Drain the taters
It probably goes without saying but you have to drain the water from the pot before you start mashing. I know, that is pretty obvious. What might not be as obvious is that you want to drain them well. One trick I have learned along the way is to put the pot right back on the burner on low for a minute to let the remaining water evaporate out of the pot.
Warm up the margarine, dairy free milk, and broth
Adding the margarine, milk, and broth to the potatoes cold will cool down the potatoes. And who wants cold potatoes? Not me!
When the potatoes are about done cooking, I put the milk, broth, and margarine in my glass pyrex measuring cup and heat in the microwave for a couple of minutes. That way, I am adding hot ingredients and keeping the potatoes hot, too!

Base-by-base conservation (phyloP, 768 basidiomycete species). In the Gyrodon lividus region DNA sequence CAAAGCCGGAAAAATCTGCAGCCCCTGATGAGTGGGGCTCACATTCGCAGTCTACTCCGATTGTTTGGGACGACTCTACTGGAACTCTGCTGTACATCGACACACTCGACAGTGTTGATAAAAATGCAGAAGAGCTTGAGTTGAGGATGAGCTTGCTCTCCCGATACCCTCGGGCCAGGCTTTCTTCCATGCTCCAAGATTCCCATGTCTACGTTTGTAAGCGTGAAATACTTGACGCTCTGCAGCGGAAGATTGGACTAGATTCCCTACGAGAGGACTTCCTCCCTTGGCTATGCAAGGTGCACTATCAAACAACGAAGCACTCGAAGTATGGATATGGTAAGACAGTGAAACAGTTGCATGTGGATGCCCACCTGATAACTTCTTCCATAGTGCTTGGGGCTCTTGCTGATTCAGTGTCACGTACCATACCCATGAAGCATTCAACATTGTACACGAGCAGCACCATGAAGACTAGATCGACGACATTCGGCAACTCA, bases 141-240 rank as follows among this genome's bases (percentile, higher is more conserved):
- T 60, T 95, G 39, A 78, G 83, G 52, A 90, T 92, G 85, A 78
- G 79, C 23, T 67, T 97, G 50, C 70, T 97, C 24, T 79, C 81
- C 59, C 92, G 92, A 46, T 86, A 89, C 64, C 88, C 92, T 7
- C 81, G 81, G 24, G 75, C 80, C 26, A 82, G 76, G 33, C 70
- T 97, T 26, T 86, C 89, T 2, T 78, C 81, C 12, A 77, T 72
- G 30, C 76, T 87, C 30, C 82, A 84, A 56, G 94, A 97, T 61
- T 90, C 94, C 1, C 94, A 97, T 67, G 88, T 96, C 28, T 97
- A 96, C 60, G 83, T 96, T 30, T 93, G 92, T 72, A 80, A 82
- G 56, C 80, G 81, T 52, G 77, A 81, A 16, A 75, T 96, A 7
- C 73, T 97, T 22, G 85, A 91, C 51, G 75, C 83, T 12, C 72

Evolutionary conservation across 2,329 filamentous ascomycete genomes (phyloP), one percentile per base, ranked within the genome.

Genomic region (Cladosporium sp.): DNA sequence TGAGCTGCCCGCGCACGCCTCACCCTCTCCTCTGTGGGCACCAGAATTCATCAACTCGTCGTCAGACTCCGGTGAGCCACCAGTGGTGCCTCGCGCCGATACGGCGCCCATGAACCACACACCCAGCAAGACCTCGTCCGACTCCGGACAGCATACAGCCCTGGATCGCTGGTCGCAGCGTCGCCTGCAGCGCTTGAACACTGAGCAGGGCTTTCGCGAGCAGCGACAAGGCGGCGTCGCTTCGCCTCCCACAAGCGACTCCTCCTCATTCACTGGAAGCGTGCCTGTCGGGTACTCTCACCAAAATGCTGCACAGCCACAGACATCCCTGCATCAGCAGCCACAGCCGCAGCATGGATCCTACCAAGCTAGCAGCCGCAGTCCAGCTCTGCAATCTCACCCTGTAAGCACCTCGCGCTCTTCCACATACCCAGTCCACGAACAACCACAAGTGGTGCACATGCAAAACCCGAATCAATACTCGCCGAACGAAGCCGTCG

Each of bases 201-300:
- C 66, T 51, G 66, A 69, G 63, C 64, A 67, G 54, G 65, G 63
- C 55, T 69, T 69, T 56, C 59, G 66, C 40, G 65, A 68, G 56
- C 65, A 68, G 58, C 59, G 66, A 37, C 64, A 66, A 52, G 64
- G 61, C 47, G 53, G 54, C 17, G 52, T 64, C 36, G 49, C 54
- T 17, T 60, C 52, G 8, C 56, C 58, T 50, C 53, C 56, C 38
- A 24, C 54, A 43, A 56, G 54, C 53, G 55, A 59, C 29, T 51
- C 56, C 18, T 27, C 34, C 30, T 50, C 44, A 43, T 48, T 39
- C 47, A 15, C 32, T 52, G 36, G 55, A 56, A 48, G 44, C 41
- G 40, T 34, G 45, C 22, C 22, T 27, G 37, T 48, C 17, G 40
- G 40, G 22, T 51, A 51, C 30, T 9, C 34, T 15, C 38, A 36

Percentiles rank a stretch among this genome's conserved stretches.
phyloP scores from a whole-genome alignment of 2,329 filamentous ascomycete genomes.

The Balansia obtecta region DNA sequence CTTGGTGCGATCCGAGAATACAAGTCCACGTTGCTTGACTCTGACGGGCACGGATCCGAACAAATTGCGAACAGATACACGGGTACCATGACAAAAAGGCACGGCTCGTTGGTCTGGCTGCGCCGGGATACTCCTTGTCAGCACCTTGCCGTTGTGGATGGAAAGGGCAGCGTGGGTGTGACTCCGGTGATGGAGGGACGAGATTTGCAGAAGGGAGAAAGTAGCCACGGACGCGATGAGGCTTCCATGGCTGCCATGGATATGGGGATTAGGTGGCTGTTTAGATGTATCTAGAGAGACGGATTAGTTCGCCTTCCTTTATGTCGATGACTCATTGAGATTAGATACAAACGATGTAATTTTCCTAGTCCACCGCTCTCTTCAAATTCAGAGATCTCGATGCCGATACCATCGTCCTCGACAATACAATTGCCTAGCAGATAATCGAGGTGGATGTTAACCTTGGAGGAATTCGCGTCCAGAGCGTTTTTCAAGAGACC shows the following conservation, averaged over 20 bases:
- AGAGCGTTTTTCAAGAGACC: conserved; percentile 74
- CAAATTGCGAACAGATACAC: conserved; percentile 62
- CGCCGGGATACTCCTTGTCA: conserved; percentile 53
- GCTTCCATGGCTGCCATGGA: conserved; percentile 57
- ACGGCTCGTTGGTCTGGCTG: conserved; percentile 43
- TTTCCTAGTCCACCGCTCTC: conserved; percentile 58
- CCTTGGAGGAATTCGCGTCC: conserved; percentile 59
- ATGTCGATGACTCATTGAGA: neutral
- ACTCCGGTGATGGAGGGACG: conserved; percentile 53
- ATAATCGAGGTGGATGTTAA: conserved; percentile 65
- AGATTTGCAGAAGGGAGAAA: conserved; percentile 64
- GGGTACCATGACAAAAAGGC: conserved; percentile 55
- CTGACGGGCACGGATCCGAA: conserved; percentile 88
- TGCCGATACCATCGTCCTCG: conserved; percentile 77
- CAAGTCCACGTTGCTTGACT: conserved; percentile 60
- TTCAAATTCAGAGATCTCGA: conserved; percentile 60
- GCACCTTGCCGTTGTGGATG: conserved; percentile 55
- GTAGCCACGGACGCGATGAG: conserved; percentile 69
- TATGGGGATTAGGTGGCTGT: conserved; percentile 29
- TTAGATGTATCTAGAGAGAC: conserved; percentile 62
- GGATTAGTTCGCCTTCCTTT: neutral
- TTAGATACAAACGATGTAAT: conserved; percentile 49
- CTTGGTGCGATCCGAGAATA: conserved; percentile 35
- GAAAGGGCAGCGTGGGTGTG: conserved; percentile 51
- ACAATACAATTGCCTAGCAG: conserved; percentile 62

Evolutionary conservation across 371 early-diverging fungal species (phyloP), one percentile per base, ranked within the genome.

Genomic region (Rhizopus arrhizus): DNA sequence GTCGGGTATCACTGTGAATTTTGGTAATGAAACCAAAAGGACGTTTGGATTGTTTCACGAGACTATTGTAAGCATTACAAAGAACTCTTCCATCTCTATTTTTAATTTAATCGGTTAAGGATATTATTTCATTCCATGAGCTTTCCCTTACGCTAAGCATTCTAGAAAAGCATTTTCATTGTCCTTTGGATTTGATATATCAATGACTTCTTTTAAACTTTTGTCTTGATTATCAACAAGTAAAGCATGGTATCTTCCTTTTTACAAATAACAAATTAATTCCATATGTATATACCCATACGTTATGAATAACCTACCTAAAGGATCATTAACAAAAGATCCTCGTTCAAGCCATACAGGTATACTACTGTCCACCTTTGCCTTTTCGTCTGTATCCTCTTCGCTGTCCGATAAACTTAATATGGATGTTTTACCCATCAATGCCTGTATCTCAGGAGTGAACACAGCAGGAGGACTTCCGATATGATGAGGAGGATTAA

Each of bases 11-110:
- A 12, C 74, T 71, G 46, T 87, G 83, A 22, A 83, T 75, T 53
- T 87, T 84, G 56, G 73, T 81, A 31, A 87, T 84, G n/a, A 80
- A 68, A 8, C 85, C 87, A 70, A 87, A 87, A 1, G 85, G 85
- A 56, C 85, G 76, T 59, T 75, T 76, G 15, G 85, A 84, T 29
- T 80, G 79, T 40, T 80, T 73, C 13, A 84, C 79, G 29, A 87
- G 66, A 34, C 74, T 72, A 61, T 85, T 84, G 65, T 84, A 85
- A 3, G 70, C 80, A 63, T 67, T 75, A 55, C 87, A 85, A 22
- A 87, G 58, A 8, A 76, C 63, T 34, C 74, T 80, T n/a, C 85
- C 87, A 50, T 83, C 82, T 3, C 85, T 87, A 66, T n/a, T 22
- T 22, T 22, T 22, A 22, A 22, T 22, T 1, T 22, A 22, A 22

One Thanksgiving, I was striving for the perfect, no lump mashed potato and decided I must have a potato ricer. If you have ever hosted Thanksgiving, you know that everything that takes any effort needs to happen all at the same time. The turkey comes out to rest and then gets carved. The potatoes need mashing. The gravy needs cooking. It's all a bit much! Add a crowd of people to the kitchen because - well, that's where the action and the hostess are - and it gets a little dicey.
I remember my sweet grandma standing by me as I pulled out my brand new potato ricer. Grandma didn't have a potato ricer and didn't really see the need for it. I started ricing and tried to explain why I thought it was necessary, all the while potato was squirting through the holes and going God-knows-where in my kitchen. I remember having a good laugh with her about trying a new method of Thanksgiving of all days. But, finally, the potatoes were done!